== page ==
Memory dynamics in attractor networks.
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To retrieve a memory pattern, an initial stimulus input is presented to the network, and its states converge to one of stable equilibrium points.Consequently, the existence of the spurious points, that is, local maxima, saddle points, or other local minima which are undesired memory patterns, can be avoided.The simulation results show the effectiveness of the proposed method.
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PubMed Central - PubMed
Affiliation: Centre for Brain Inspired Computing Research (CBICR), Department of Precision Instrument, Tsinghua University, Beijing 100084, China.
ABSTRACT
As can be represented by neurons and their synaptic connections, attractor networks are widely believed to underlie biological memory systems and have been used extensively in recent years to model the storage and retrieval process of memory. In this paper, we propose a new energy function, which is nonnegative and attains zero values only at the desired memory patterns. An attractor network is designed based on the proposed energy function. It is shown that the desired memory patterns are stored as the stable equilibrium points of the attractor network. To retrieve a memory pattern, an initial stimulus input is presented to the network, and its states converge to one of stable equilibrium points. Consequently, the existence of the spurious points, that is, local maxima, saddle points, or other local minima which are undesired memory patterns, can be avoided. The simulation results show the effectiveness of the proposed method. No MeSH data available. |
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Mentions: This corresponds to the one-dimensional case. The energy function is constructed as F(x) = (x − x1)2(x − x2)2 from (2) with ∇F(X) and ∇2F(X) being given by(19)∇Fx=2x−x12x−x2+2x−x22x−x1,∇2Fx=2x−x12+2x−x22+4x−x2x−x1+4x−x1x−x2,respectively. The dynamic system can be then designed in (5)–(8). By solving ∇F(x∗) = 0, we have x∗ = x1, x∗ = x2, or x∗ = (x1 + x2)/2 as analyzed in Section 3. From (20)∇2Fxx=x∗=x1+x2/2<0,x∗ = (x1 + x2)/2 is a local maximum point of F(x). So x1 and x2 are the only two local minimum points of F(x). The energy function is shown in Figure 1 where “∗” denotes the local minimum point and “Δ” denotes the local maximum or the saddle point. From Figure 1, when the initial stimulus x < (x1 + x2)/2, the states converge to x1; when x > (x1 + x2)/2, the states converge to x2. If the initial stimulus x = (x1 + x2)/2, the states can converge to either x1 or x2, which depends on the random noise v1 in (7). |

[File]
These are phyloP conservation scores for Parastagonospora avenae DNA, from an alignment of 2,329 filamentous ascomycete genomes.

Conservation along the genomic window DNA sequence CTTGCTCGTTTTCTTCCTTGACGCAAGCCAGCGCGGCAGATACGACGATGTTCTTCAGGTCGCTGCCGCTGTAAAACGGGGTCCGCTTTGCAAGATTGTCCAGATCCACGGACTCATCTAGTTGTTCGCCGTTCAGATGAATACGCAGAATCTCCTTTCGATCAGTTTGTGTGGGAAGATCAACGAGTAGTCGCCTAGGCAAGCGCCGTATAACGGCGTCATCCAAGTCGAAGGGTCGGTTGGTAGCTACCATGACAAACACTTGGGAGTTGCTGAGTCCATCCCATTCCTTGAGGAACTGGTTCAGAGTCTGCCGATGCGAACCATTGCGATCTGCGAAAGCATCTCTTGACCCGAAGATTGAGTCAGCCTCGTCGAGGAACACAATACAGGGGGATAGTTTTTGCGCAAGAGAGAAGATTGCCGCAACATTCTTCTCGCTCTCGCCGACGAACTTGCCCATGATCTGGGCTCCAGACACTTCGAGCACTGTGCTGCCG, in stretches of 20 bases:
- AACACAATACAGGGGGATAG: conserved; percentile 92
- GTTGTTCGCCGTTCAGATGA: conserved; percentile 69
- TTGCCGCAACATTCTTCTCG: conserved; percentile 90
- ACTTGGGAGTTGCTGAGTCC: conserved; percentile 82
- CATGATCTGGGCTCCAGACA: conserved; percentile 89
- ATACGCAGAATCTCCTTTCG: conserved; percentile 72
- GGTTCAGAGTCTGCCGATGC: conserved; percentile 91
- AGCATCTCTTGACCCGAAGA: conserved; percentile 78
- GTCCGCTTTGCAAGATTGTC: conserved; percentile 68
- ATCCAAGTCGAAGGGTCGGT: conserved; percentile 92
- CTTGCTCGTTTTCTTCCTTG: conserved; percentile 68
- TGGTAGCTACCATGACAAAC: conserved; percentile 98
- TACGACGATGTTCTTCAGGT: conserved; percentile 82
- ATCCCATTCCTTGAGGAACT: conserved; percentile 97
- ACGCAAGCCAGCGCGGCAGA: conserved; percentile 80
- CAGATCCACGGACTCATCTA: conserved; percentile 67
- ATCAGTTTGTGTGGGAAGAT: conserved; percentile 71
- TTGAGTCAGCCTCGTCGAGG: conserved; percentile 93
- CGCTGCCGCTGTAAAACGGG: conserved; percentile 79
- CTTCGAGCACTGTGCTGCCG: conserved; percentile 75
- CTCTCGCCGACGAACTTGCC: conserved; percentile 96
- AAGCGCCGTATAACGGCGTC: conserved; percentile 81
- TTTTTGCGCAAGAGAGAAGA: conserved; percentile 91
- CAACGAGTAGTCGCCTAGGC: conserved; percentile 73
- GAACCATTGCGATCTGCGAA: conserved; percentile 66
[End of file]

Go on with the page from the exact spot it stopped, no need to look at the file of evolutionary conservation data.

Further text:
View Article: PubMed Central - PubMed
Affiliation: Centre for Brain Inspired Computing Research (CBICR), Department of Precision Instrument, Tsinghua University, Beijing 100084, China.
No MeSH data available.